5.11.1 The transfer of information in the above circumstances will be subject to the Freedom of Information Act. It is unclear at this stage exactly how this will impact on information transfer, client access to files and so on. 5.11.2 The Freedom of Information Act, 1982 [Section 3(1), 11, 12 and 41(1)] provides clients with the right of direct access to psychological reports and information prepared by government department clinical psychologists and transferred to Government agencies. 5.11.3 There is no mechanism under the Act which prevents release of psychological information to clients that may be damaging on them. 5.11.4 Where direct release of psychological information by a Government agency could be prejudicial to a client's health or well-being, the clinical psychologist should either: (a) omit the prejudicial material from the submission; OR (b) not submit a report until the client can be prepared by the clinical psychologist (or another clinical psychologist nominated by the client) for direct release of the information.

5.12

Transfer of Information to Courts and Lawyers

5.12.1 Prior to providing reports to requesting lawyers, the clinical psychologist should obtain the client's consent. Clients should be advised when court reports have been subpoenaed.

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5.12.2 Access to documents containing psychological information on a client presented to court or the lawyers concerned with the case, is totally controlled by the court and the presenting/defending lawyers. They may allow access to any person whom they consider can assist them to protect their clients interests. As the court is an adversary situation, there are two clients with different interests requiring protection. 5.12.3 Clinical psychologists submitting reports/information to lawyers and courts should prepare reports/information that are meticulous, concise, accurate and understandable, avoiding the use of psychological jargon. The psychological material being submitted must be able to withstand the `proof of evidence' i.e., it must stand by itself in court by giving all the relevant facts, opinions (and reasons for them) and recommendations. 5.12.4 Clinical psychologists are advised to discuss the contents of such reports/information with the requesting lawyer prior to their submission, particularly when such reports/information contain material that could be prejudicial to the client's health or well-being.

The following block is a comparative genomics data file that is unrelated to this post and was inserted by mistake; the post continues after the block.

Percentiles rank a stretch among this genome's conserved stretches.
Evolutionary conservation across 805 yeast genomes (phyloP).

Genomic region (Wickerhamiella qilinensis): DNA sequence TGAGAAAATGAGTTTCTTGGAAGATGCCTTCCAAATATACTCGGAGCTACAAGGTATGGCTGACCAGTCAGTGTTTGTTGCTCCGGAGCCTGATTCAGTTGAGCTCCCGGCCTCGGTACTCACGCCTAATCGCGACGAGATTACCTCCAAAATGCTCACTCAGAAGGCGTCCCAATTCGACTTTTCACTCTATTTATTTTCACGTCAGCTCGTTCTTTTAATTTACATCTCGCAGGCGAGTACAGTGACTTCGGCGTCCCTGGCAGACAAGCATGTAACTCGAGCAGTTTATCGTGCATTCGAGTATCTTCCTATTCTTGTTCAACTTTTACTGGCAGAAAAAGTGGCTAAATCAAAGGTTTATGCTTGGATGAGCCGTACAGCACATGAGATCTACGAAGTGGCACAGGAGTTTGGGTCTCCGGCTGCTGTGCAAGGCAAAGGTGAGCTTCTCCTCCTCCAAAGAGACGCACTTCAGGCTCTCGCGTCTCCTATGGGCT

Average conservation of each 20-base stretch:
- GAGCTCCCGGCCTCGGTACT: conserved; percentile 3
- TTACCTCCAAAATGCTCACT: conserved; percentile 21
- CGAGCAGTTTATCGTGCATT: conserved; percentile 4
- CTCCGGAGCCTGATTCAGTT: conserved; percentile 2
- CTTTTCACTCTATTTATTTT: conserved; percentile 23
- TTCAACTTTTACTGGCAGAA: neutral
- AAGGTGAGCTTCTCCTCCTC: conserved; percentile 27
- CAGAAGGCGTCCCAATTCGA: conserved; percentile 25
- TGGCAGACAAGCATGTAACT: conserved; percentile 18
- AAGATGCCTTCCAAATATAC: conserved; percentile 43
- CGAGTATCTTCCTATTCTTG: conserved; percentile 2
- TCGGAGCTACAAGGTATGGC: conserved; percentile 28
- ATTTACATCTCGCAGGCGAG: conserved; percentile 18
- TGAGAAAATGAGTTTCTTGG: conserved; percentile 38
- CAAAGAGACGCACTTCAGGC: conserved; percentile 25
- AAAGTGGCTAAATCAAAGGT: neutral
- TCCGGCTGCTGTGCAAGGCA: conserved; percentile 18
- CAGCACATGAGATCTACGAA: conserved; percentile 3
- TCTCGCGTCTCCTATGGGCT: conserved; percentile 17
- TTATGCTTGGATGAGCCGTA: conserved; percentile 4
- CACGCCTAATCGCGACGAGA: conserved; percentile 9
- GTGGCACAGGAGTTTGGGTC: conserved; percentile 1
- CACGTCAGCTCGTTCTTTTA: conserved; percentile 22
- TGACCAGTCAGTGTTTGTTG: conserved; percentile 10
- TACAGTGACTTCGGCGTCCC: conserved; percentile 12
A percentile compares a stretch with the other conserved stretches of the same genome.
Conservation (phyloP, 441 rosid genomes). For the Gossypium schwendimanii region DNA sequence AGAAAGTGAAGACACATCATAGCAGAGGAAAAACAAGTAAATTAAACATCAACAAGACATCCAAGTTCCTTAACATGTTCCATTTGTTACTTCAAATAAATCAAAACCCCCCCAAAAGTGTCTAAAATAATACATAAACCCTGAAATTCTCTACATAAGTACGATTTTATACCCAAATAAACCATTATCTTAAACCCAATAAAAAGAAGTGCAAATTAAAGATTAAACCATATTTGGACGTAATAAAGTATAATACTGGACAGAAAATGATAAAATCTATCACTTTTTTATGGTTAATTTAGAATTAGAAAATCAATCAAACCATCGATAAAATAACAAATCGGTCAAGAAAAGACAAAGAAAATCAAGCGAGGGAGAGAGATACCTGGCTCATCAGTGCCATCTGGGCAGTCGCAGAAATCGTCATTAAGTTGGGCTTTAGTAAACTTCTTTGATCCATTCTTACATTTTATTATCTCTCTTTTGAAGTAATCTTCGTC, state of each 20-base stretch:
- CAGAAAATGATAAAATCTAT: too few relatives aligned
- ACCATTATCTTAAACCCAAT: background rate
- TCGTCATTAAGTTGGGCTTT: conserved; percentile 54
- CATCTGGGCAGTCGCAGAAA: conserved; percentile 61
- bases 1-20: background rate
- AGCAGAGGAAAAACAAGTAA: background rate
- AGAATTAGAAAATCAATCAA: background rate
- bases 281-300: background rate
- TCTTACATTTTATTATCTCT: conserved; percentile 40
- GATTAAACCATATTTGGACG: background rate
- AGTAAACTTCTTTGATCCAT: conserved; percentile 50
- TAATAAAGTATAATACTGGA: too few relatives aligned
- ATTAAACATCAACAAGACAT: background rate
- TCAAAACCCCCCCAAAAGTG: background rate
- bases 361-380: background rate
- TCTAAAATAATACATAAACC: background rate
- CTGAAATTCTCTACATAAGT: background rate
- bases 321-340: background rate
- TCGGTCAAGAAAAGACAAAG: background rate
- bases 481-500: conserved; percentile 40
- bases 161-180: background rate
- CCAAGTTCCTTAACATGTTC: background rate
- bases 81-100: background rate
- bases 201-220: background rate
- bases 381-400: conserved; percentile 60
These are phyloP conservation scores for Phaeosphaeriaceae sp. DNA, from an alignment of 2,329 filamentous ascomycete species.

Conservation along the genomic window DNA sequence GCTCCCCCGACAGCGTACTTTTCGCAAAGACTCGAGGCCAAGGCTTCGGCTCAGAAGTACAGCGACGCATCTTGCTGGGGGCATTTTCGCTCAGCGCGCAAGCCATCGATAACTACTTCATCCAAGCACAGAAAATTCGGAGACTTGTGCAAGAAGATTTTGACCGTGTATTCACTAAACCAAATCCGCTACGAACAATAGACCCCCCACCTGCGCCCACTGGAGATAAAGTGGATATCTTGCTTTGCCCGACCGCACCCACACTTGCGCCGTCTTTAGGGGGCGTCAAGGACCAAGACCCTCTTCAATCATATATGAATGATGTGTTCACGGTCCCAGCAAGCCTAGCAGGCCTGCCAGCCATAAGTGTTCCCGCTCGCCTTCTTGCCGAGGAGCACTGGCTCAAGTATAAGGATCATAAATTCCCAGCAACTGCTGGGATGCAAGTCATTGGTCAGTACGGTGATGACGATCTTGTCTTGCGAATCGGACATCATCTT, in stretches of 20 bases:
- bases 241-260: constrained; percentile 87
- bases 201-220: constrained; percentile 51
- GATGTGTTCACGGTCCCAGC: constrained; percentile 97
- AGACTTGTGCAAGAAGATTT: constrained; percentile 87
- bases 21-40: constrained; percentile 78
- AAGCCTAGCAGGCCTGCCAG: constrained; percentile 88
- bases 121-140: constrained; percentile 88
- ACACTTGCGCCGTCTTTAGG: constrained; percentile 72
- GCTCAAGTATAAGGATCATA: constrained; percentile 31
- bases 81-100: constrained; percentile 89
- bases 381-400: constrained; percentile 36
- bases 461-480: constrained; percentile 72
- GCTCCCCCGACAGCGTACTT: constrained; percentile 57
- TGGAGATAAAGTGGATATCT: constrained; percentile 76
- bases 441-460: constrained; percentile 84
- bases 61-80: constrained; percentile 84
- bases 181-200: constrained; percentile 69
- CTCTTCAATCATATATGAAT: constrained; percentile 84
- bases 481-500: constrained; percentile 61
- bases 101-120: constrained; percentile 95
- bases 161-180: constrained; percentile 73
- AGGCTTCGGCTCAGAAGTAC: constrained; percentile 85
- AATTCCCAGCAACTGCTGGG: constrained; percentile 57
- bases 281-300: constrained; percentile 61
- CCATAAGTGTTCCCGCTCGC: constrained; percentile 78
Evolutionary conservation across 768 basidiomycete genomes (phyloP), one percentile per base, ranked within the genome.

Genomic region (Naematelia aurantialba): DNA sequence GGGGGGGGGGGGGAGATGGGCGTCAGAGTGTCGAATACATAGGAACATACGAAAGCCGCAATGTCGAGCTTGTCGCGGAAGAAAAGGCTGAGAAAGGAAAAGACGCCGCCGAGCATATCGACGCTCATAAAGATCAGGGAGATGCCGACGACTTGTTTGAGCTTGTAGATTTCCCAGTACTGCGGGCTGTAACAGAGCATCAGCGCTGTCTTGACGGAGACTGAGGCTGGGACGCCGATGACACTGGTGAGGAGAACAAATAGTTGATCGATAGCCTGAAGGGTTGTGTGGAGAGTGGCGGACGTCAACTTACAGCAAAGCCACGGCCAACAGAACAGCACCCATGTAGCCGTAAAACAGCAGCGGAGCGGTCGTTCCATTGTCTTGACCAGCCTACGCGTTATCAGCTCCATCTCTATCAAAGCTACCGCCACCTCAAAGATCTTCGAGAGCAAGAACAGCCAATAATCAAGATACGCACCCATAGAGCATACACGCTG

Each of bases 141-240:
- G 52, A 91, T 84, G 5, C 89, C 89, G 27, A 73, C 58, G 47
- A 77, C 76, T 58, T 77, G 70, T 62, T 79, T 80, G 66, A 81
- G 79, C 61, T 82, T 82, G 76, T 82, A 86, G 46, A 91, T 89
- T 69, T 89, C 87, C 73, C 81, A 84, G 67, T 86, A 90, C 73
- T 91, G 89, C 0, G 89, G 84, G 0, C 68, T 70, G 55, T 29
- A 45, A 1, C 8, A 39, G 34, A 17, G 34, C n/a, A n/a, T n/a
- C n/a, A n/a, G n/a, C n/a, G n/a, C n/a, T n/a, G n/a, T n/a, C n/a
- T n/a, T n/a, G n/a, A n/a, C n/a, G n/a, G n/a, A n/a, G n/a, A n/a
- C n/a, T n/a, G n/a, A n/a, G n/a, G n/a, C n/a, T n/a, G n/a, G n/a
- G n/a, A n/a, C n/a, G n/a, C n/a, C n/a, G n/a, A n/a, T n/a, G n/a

5.13

Statutory clients (see section 3.1.5)

5.14

Second opinion When a client indicates to a clinical psychologist that he or she would like a second opinion, the clinical psychologist should offer every practical assistance to obtain a competent second opinion.

5.15

Use of behaviour management techniques

5.15.1 Behaviour management techniques may be used by clinical psychologists to teach appropriate behaviours to clients whose current behaviours are disrupting their own life, the lives of others and/or present dangers to the person or others. Behaviour management strategies aim to teach behaviours acceptable and appropriate for the client's current daily routine and circumstances. Such behaviours can be modified by systematic change of the consequences of the behaviour. Positive behaviour management strategies include: * * * * positive reinforcement modelling shaping redirection

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5.15.2 Certain behaviours are not readily changed by positive environmental manipulations and may require specialised strategies. Aversive strategies are considered in a separate section below.

5.16

Use of aversive techniques (see also the HKPS Code of Professional Conduct).

5.16.1 Aversive procedures should only be considered when it is clear that alternative procedures are ineffective. 5.16.2 Aversive techniques should only be undertaken by, or under the direct supervision of, experienced clinical psychologists. 5.16.3 The use of aversive procedures should be sanctioned and monitored by a panel (of clinical psychologists and other independent professionals), which should, in the case of developmentally disabled persons, include the parents, guardian or advocate for that person. 5.16.4 Clinical psychologists should always use the least intrusive and restrictive procedure to meet the client's needs. 5.16.5 All normal safeguards should be imposed, including informed consent, awareness of client rights and adequate evaluation of the procedure.

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6
6.1

Quality Management
General Quality assurance refers to the delivery of services which employ resources designed to provide maximum output (efficiency) and to achieve the intended results (effectiveness). Typically, these aims should be met at minimum cost (economy). A framework within which these aims can be achieved should involve evaluation (and monitoring), the management of performance and a consideration of a conducive and productive environment for the delivery of psychological services.